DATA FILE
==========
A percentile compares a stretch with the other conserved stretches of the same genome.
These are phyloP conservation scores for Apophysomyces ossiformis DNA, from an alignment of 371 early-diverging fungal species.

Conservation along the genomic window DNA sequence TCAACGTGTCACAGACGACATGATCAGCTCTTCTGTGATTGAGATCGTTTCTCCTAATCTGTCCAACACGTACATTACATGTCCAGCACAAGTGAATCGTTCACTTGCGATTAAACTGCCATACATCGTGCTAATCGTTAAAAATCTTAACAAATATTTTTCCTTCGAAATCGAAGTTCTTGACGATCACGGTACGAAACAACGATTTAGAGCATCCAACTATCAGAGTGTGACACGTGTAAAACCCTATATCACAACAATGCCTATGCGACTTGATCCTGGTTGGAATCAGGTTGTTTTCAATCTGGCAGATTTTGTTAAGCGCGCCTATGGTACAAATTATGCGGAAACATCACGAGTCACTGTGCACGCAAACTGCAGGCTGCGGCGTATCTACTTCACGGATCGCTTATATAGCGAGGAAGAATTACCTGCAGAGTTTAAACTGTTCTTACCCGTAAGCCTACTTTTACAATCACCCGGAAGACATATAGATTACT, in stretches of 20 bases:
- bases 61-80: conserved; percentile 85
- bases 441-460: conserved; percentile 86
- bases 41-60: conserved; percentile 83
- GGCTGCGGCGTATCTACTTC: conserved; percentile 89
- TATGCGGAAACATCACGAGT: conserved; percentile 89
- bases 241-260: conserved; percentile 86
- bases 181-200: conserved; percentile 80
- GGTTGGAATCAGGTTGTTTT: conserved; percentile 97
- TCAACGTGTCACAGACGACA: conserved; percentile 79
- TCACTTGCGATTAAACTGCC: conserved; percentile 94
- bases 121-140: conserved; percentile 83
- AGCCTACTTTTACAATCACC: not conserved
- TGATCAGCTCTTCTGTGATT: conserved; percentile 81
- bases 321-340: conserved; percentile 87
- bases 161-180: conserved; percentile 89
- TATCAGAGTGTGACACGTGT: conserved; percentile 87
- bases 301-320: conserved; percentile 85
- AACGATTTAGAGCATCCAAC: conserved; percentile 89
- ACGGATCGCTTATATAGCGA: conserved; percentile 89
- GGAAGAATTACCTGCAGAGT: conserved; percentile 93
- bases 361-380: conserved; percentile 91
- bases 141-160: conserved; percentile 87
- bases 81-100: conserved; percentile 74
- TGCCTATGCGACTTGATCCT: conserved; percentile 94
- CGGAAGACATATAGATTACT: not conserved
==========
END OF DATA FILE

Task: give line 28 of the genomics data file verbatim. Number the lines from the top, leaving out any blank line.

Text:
- CGGAAGACATATAGATTACT: not conserved